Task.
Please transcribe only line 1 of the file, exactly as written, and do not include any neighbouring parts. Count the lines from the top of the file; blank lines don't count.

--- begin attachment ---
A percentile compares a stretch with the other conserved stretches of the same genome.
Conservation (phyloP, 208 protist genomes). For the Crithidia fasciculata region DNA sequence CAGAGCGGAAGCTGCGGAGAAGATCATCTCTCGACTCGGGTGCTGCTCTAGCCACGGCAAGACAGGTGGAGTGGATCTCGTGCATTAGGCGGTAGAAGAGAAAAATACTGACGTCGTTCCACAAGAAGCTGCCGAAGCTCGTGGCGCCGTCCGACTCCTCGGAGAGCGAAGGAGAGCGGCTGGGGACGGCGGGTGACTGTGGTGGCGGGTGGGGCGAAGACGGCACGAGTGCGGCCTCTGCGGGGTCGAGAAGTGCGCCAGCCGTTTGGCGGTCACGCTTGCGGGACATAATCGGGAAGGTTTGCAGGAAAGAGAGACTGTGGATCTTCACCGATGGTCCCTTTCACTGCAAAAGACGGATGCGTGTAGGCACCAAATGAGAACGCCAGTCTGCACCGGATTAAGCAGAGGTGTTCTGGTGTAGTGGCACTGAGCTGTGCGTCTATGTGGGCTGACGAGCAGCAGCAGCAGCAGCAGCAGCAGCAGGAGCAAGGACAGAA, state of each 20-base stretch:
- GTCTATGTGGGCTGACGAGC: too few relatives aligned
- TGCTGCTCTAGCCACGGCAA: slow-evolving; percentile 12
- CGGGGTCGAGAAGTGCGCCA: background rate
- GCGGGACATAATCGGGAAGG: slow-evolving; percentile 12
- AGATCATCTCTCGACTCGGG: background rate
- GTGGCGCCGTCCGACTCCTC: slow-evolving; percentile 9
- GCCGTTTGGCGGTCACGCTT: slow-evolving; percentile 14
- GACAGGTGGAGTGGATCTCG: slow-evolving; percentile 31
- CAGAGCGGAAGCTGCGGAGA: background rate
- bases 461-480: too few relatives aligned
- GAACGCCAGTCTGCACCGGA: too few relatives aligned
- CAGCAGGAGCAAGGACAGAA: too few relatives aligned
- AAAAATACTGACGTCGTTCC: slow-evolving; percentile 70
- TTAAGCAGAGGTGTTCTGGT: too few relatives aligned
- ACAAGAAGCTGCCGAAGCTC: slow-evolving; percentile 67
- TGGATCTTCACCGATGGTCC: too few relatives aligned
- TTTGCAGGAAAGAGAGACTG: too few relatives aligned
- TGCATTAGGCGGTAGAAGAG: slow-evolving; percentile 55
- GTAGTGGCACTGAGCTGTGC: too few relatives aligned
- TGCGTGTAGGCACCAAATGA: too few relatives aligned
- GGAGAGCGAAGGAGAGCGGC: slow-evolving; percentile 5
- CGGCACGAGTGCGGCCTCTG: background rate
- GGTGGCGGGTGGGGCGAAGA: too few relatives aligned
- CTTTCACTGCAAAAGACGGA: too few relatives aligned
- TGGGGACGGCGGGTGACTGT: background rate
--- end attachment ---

A percentile compares a stretch with the other conserved stretches of the same genome.